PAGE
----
• Understand what changes will be required by the proposed rule. The proposed rule is lengthy (50+ pages of regulation and 650 pages of preamble) and will require updates to all facets of the recipient’s nondiscrimination program as it relates to sex discrimination. Recipients should understand the provisions of the proposed rule and start internal discussions with their legal counsel and key stakeholders to develop a strategic implementation plan for the final regulations. Key areas recipients will want to pay attention to are: (1) the proposed definition of sexual harassment, (2) the requirements to adhere to the pregnancy and related conditions provisions, and (3) how their nondiscrimination program may be expanded to incorporate the scope of the proposed rule (i.e., discrimination on the basis of sex includes discrimination the basis of sex stereotypes, sex characteristics, pregnancy or related conditions, sexual orientation, and gender identity).
  • Understand the recipient’s policy revision process. Many recipients have a layered approach to adopting new or changing existing policies. Recipients should ensure they understand how to effectively navigate the policy/procedure approval process, work efficiently within shared governance structures, and notify key stakeholders that updated policies and procedures will be required once the proposed rule is finalized. While there is only a short turnaround time once the final rule is published, policy committees can begin to look at the proposed rule now to anticipate what it coming, and what changes will be necessary. Will you incorporate student stakeholders in the revision process? Parents? Faculty? How will you strategically include groups to enhance buy-in without bogging down the revisions in the typically slow approval process?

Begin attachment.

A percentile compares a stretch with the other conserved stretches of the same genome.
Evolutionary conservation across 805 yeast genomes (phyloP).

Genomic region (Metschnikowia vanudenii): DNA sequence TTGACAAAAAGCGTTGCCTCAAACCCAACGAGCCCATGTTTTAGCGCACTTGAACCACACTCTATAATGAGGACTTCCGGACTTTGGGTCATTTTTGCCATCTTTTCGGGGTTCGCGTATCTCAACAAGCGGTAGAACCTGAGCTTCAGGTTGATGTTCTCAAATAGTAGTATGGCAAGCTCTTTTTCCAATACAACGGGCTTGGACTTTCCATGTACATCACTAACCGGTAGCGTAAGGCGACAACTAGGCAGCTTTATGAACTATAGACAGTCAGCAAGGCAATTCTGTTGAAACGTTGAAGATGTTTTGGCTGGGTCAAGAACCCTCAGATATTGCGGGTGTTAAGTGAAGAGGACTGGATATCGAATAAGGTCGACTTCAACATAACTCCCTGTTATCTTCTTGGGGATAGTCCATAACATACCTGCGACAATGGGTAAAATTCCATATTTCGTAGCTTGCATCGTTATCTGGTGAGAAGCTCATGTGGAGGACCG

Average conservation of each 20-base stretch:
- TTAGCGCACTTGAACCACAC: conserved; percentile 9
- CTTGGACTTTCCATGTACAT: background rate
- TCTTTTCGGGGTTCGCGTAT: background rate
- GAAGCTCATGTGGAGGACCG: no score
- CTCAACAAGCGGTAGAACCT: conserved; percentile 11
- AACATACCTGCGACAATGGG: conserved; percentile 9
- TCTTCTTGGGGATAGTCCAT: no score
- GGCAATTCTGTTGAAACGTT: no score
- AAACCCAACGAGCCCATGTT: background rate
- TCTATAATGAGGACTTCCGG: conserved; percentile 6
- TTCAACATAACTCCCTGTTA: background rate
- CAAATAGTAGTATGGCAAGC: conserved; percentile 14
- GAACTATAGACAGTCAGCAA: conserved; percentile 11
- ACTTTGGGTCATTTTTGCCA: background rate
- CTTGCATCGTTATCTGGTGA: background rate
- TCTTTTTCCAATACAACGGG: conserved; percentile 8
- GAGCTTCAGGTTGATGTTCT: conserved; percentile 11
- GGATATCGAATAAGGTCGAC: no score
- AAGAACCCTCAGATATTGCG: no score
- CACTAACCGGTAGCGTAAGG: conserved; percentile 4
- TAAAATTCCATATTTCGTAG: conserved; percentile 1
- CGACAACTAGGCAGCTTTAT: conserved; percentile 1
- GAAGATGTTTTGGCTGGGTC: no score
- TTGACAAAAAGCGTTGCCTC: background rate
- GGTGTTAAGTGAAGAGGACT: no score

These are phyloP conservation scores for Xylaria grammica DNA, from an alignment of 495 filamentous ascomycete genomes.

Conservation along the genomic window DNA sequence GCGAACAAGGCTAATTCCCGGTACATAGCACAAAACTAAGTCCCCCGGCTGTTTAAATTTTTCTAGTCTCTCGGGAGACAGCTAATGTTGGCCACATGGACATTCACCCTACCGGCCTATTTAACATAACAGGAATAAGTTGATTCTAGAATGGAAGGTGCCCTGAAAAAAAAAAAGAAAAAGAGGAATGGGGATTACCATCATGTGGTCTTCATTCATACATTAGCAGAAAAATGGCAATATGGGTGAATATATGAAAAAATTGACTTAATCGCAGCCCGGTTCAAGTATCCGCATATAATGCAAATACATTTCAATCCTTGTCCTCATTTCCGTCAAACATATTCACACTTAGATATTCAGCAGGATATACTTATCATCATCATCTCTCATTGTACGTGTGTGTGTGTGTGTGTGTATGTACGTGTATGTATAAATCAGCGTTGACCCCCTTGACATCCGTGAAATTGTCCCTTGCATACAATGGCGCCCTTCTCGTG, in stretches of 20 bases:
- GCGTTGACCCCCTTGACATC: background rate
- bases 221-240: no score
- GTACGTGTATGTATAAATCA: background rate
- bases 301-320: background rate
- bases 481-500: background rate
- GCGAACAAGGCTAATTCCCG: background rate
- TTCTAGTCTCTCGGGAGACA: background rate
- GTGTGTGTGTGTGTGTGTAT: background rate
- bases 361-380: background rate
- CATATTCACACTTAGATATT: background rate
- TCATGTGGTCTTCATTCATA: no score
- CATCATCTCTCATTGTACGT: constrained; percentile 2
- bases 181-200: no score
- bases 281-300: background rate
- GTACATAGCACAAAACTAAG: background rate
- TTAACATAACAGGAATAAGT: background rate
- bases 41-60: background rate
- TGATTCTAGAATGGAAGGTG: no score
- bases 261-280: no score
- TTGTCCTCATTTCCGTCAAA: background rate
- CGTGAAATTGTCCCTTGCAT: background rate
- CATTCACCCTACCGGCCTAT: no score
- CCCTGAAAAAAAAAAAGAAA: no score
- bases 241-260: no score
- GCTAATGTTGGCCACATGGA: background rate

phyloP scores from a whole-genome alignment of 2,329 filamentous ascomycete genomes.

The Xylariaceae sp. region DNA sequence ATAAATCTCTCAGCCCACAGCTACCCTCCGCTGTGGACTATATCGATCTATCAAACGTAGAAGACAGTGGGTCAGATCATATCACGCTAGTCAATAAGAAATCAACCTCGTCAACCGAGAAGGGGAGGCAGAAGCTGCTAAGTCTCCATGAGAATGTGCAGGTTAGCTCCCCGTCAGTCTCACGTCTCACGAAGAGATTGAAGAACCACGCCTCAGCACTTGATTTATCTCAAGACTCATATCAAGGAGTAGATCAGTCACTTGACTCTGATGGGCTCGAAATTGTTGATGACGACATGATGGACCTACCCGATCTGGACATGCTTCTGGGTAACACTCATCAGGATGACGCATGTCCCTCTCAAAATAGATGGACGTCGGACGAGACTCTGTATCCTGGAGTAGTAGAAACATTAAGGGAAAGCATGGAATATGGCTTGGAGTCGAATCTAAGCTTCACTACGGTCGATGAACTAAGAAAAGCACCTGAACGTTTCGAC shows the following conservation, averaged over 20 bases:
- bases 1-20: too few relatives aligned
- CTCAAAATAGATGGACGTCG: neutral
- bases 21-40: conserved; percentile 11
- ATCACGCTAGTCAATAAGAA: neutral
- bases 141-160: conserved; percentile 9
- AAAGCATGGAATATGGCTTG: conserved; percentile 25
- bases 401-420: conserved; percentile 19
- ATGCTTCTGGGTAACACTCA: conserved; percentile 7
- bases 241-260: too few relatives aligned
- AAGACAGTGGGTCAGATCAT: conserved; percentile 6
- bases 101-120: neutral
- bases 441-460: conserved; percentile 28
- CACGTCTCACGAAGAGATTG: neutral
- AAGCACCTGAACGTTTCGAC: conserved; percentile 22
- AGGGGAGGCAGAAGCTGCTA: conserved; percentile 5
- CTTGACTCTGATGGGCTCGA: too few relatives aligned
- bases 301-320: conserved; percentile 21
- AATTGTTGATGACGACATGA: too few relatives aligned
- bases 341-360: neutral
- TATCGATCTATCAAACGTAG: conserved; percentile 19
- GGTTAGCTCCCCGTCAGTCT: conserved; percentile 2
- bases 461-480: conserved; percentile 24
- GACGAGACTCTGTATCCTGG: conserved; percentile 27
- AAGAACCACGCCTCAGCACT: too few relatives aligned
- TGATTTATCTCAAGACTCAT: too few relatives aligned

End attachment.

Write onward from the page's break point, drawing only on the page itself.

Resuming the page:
• Review current policies and practices. Because many of the changes that recipients will need to make involve pregnancy and related conditions and LGBTQIA+ protections, recipients should understand the policies and practices that are currently in effect at their institutions, determine if any changes can be made now that will not conflict with the 2020 regulations, and begin planning to update or develop others once the proposed rule is finalized.